If you are unable to make bond, keep telephone calls from the jail to a minimum, and understand that calls from jails are recorded and available to local prosecutors, who can, at the very least, gain insights into your mindset, if not evidence that they can somehow use against you (that they may not provide to you and your attorney in discovery until months later). If you value your privacy and want to protect your interests, you need to speak with your attorney in private and keep phone calls from the jail short and never discuss your case on those calls, nor with anyone but your attorney.
Our general answer: Yes, you probably should... and, almost surely not. But whatever you do, make sure you do not miss your court date.
As to Motor Vehicle Offenses.
The short answer - Chances are that for most charges you can do much better than simply going to court and pleading guilty as charged, but just showing up at court as summoned (not missing your court date) is very important. For many charges an attorney can handle your case without you ever going to court.
Motor vehicle offenses range from quite minor citations to serious offenses, like DWIs, that can result in substantial active jail time loss of driving privileges and substantial costs. Even with some of the lesser charges, if you simply plead guilty without considering your driving record, such a plea might result in insurance points that may increase your insurance costs, and license points that could lead to a revocation. The status of your drivers license ( your driving record) is something that should always be considered. There are often pleas to lesser offenses (rather than a "straight up" guilty plea) that the Assistant District Attorney will agree to, that would better serve your interests.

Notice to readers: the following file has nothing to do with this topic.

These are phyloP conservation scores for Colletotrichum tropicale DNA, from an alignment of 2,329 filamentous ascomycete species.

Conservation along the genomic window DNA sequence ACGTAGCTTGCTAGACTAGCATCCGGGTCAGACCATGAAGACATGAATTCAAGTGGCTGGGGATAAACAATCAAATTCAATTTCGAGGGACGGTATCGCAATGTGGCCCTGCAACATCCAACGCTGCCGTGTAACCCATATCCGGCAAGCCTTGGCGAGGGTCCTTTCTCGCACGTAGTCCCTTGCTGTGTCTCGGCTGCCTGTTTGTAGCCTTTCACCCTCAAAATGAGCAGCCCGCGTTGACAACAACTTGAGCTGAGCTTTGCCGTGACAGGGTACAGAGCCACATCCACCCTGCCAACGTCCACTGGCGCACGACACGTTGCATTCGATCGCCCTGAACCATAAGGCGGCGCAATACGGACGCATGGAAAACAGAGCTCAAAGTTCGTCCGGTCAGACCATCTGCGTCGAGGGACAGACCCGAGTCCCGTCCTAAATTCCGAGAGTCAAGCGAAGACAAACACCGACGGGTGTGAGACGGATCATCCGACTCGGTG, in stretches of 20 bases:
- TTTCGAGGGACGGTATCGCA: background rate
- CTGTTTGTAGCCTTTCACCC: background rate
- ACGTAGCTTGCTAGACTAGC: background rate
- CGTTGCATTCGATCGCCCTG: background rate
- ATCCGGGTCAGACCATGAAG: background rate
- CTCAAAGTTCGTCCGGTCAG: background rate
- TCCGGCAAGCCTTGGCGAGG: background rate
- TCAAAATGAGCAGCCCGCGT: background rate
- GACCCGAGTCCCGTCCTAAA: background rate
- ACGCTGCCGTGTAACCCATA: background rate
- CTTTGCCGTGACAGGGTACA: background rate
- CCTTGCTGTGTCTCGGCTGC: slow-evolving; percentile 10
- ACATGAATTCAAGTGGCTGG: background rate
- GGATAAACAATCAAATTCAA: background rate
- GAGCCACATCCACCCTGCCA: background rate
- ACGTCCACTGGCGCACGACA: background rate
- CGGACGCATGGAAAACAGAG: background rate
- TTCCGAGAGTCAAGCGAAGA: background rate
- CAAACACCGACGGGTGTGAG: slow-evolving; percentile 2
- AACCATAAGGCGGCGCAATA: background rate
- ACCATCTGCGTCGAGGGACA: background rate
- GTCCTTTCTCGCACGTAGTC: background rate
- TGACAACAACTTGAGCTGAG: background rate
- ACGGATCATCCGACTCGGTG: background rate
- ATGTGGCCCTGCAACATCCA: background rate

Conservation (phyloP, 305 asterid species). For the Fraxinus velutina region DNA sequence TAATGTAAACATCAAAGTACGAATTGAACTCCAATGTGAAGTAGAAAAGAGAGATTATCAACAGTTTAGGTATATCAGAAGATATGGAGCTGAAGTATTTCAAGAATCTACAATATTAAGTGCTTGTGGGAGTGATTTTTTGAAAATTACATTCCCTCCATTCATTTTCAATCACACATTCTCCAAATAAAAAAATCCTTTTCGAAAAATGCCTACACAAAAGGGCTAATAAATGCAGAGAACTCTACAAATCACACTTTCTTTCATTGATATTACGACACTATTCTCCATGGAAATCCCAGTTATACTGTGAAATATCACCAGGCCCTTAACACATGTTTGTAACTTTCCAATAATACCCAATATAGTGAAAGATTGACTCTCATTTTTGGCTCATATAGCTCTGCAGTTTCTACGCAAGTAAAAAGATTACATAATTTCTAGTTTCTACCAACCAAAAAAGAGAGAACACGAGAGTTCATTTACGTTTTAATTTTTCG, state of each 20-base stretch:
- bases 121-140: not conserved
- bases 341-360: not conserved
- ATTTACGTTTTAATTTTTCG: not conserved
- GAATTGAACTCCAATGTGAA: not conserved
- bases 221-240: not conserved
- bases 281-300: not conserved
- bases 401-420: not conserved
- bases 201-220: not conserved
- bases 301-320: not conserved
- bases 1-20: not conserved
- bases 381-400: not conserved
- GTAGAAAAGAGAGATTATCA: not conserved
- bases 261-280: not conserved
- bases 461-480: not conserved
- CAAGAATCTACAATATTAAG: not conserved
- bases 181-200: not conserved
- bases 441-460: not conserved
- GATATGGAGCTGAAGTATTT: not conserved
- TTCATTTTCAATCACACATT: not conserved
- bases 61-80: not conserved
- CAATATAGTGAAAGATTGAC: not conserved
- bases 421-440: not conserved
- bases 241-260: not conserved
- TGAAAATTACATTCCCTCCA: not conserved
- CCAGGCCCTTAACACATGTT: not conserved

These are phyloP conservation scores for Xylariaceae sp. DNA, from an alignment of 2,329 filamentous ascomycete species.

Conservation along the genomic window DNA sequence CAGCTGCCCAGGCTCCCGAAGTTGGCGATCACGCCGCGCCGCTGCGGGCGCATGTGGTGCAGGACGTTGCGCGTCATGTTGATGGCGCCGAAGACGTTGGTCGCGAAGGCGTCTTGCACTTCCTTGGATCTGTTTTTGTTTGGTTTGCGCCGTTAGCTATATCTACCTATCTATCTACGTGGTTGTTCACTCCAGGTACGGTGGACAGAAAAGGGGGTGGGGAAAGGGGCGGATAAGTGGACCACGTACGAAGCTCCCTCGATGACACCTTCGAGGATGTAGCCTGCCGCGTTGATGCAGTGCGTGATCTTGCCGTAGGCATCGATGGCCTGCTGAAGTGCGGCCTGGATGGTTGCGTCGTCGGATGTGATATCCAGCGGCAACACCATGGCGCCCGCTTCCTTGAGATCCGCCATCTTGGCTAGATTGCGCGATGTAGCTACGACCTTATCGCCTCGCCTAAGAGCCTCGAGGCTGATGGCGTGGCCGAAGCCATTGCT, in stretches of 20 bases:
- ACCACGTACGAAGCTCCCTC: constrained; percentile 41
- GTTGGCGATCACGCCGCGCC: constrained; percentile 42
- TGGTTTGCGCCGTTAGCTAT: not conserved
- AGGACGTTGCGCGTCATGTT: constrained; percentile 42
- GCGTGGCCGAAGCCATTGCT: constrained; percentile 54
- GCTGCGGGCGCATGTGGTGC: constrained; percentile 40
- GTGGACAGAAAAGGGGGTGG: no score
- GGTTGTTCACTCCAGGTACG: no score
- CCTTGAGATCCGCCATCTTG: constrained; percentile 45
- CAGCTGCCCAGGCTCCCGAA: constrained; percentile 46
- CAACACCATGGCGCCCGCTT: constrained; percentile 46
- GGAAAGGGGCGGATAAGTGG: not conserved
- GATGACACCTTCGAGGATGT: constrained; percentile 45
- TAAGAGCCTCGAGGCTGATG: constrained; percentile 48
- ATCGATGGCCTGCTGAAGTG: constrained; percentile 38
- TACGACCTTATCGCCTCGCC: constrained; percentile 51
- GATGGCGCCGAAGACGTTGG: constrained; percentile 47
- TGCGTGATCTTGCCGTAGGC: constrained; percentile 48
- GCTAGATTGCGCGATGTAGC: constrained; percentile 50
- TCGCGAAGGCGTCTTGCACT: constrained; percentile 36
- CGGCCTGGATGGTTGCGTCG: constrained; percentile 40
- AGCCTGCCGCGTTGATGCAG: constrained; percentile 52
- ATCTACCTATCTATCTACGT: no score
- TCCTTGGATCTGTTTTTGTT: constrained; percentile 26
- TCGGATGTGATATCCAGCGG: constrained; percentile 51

The broad range of motor vehicle related charges for which you might find your name on a District Court Criminal calendar, have one thing in common , and that is: that your failure to appear at court on the appointed date and time may ultimately result in turning even a simple charge that might have been dealt with at minimal expense and with little or no effect on your driving record on that date, into a bigger problem, requiring more worry, time and expense for you. A Failure to Appear, if not dealt with promptly, can result in a drivers license revocation, that could result in you being charged with Driving While Revoked if you are pulled over while the revocation is in effect. This, of course, results in you having a new court date. And the case for which you failed to appear is no longer on the court calendar but still needs to be dealt with. At this point the person often ends up hiring an attorney to clean up the mess. This is actually not at all uncommon. The moral of this story might be: just hire an experienced attorney and let them handle these matters for you from the beginning.
The bottom line is --they will probably not dismiss your case.